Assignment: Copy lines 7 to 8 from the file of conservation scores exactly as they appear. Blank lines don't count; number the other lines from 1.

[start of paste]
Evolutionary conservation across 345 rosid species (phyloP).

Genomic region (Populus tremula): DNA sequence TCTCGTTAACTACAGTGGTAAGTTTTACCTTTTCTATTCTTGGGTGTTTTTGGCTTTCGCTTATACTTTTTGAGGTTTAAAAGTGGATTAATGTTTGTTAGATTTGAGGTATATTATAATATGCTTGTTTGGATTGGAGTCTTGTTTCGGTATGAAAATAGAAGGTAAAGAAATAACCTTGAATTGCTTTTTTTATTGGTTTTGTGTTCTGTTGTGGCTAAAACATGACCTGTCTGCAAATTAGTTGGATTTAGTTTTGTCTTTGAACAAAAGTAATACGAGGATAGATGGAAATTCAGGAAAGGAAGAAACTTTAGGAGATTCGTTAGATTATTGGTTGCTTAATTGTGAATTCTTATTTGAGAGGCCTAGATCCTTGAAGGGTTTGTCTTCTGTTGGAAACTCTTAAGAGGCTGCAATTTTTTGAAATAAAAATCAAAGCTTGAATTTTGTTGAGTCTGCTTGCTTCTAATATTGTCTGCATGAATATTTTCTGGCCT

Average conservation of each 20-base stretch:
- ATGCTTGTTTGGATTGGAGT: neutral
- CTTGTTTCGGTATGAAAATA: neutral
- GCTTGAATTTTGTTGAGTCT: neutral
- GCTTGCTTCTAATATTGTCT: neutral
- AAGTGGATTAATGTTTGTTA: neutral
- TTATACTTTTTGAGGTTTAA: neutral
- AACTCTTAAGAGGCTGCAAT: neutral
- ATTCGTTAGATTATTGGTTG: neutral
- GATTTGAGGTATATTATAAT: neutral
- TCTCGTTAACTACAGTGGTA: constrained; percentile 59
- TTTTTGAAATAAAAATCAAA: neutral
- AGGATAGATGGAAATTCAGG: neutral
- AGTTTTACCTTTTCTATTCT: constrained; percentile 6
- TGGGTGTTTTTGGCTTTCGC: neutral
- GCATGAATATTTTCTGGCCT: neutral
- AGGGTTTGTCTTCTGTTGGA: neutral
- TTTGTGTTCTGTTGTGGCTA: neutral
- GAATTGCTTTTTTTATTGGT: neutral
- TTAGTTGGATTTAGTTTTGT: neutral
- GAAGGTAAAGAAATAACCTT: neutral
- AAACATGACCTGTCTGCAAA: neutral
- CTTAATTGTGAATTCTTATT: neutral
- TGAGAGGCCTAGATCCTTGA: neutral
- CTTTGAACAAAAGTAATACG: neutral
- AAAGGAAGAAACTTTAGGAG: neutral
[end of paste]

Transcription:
- GCTTGCTTCTAATATTGTCT: neutral
- AAGTGGATTAATGTTTGTTA: neutral